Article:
The Respiratory System

Contributor: Hannah Brooks. Lesson ID: 12380

When a doctor tells you to take a deep breath and listens to your chest, what is going on in there? Why does your chest get bigger? Where does your voice come from? Breathe easy and learn the answers!

categories

Life Science

subject
Science
learning style
Visual
personality style
Lion
Grade Level
Intermediate (3-5), Middle School (6-8)
Lesson Type
Dig Deeper

Lesson Plan - Get It!

Audio:

What happens when you hold your breath? What happens inside when you breathe? Why do you breathe?

Take a deep breath in and then release.

  • What happened in your body when you drew in air? Did your chest get larger?

That is because your respiratory system is working to pull the oxygen from the air you inhaled for the rest of your body to use.

Your respiratory system takes in air and removes the oxygen for use by the body.

Before you continue, if you need a refresher on previous The Human Body lessons, find them in the right-hand sidebar under Related Lessons.

The image below shows the major components of the respiratory system:

The respiratory system uses the lungs, a major organ, located in the center of the chest. Your two lungs are located inside your rib cage for protection.

  • Did you know that your left lung is smaller than your right lung?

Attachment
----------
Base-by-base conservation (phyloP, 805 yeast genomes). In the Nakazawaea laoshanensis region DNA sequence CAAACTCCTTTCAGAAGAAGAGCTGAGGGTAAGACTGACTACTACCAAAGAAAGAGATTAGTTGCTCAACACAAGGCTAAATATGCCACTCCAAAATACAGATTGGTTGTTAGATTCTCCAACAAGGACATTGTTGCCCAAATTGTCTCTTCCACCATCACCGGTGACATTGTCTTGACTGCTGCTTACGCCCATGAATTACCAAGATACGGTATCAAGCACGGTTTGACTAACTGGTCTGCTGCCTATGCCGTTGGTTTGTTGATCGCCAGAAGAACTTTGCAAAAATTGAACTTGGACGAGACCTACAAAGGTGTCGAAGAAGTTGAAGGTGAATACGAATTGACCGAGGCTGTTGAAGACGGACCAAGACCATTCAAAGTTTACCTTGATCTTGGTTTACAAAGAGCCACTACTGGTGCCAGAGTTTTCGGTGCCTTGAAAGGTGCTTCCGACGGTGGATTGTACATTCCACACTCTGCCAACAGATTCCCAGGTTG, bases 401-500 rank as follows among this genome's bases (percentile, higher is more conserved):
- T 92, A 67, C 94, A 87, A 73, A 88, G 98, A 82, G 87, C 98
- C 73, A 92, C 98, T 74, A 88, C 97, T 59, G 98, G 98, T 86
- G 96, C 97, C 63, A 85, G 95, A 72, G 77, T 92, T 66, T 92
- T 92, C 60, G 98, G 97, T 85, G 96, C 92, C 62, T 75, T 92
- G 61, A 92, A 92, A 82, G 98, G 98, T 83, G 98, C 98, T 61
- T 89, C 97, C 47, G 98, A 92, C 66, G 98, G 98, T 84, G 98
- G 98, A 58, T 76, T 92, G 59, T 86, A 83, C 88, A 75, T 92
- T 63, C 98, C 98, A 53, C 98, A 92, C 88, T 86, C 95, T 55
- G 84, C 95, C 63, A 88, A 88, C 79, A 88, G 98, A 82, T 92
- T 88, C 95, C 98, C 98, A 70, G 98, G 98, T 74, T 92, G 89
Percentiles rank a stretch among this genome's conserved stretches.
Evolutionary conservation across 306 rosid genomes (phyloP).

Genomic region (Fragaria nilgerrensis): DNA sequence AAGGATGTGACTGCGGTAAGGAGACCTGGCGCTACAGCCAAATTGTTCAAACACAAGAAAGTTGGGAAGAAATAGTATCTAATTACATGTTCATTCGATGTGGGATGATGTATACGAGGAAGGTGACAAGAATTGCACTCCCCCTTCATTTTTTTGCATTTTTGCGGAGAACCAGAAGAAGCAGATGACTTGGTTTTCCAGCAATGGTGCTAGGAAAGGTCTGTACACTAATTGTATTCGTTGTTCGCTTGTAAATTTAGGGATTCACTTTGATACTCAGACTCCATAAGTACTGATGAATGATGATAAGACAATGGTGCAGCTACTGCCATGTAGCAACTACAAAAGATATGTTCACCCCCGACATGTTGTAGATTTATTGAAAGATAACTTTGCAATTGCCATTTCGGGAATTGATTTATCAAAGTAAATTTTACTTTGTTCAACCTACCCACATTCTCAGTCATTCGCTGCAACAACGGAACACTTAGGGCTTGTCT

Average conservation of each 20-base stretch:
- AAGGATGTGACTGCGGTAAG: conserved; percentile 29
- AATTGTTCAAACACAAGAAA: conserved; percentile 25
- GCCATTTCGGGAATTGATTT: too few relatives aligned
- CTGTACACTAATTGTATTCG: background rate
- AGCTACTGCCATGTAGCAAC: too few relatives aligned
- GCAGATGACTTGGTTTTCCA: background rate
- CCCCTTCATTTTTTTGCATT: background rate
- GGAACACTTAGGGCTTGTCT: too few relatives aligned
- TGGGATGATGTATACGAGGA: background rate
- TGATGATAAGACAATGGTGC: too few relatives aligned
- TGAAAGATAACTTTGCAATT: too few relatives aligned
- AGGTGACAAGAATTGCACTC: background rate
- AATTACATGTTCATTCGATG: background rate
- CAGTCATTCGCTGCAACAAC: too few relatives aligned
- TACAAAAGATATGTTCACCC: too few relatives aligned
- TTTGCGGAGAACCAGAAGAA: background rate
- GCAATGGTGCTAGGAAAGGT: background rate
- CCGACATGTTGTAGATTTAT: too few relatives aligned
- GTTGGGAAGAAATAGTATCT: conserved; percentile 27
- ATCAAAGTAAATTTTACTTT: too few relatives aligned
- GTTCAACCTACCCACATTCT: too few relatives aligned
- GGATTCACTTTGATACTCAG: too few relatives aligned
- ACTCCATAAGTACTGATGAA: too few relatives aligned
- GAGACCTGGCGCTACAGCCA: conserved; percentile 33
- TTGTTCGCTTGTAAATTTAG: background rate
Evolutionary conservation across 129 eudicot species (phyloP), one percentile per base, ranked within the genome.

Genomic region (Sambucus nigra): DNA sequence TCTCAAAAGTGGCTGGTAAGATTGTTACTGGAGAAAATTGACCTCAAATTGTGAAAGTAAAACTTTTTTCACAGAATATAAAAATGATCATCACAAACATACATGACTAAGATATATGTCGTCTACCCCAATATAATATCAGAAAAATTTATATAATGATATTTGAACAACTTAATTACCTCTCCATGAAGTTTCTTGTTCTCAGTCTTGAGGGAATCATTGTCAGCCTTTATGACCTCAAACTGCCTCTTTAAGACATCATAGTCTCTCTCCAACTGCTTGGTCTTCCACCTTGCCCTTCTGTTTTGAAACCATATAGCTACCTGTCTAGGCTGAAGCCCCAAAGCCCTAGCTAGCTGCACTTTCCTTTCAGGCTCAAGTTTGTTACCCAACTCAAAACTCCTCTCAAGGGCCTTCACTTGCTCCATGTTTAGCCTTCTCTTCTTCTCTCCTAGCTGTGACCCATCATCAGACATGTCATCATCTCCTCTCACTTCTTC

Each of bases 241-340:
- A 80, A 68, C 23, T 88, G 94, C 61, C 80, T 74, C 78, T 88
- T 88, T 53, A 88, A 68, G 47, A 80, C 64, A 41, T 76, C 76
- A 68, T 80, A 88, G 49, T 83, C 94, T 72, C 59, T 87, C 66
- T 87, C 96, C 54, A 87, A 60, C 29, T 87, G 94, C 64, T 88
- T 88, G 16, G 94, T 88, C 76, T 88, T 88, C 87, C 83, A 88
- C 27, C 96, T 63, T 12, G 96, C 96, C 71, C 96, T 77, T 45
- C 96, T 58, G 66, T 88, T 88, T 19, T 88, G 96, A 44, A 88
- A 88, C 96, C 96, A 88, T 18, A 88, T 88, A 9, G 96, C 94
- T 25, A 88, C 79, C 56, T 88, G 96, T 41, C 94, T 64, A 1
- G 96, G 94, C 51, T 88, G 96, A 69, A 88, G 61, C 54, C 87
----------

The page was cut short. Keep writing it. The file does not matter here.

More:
It allows extra space for your heart!

Under your lungs is your diaphragm, a muscle that contracts and releases to allow you to breathe. Check out a 3D view of diaphragm during breathing (3D-Yoga.com):

 

Your respiratory system relies on your nose and mouth to take in air. The air is passed through the larynx and trachea and on to the lungs.

The larynx is the body part that allows you to speak. It is made up of small ridges, or vocal cords, that vibrate to create sound. This is how you sing, yell, talk, and whisper.

The trachea is also called the windpipe. Feel your neck — can you feel the ridges? That's the trachea! It allows air to flow freely between the mouth and the lungs.

Your lungs hold very special structures that help the body process air. Below the trachea, there are two tubes called bronchi. These lead into the left and right lung, and branch off into smaller, tiny tubes, called bronchioles. You have around 30,000 bronchioles in each lung!

These bronchioles lead to alveoli, small air sacs in the lungs. These air sacs help the lungs pull oxygen out of the air.

In review, your respiratory system is made up of organs, tissues, and cells that are responsible for taking air into the body and pulling out useful oxygen. It starts with the nose and mouth, which take in air that moves through the larynx and trachea. The trachea meets the large bronchi tubes that branch into many small tubes in each lung. These bronchioles end with alveoli, small air sacs located in the lungs.

Discuss this question with a parent or teacher:

  • How could the respiratory system be organized into a map?

In the Got It? section, you will practice identifying the important structures within the respiratory system.

Elephango's Philosophy

We help prepare learners for a future that cannot yet be defined. They must be ready for change, willing to learn and able to think critically. Elephango is designed to create lifelong learners who are ready for that rapidly changing future.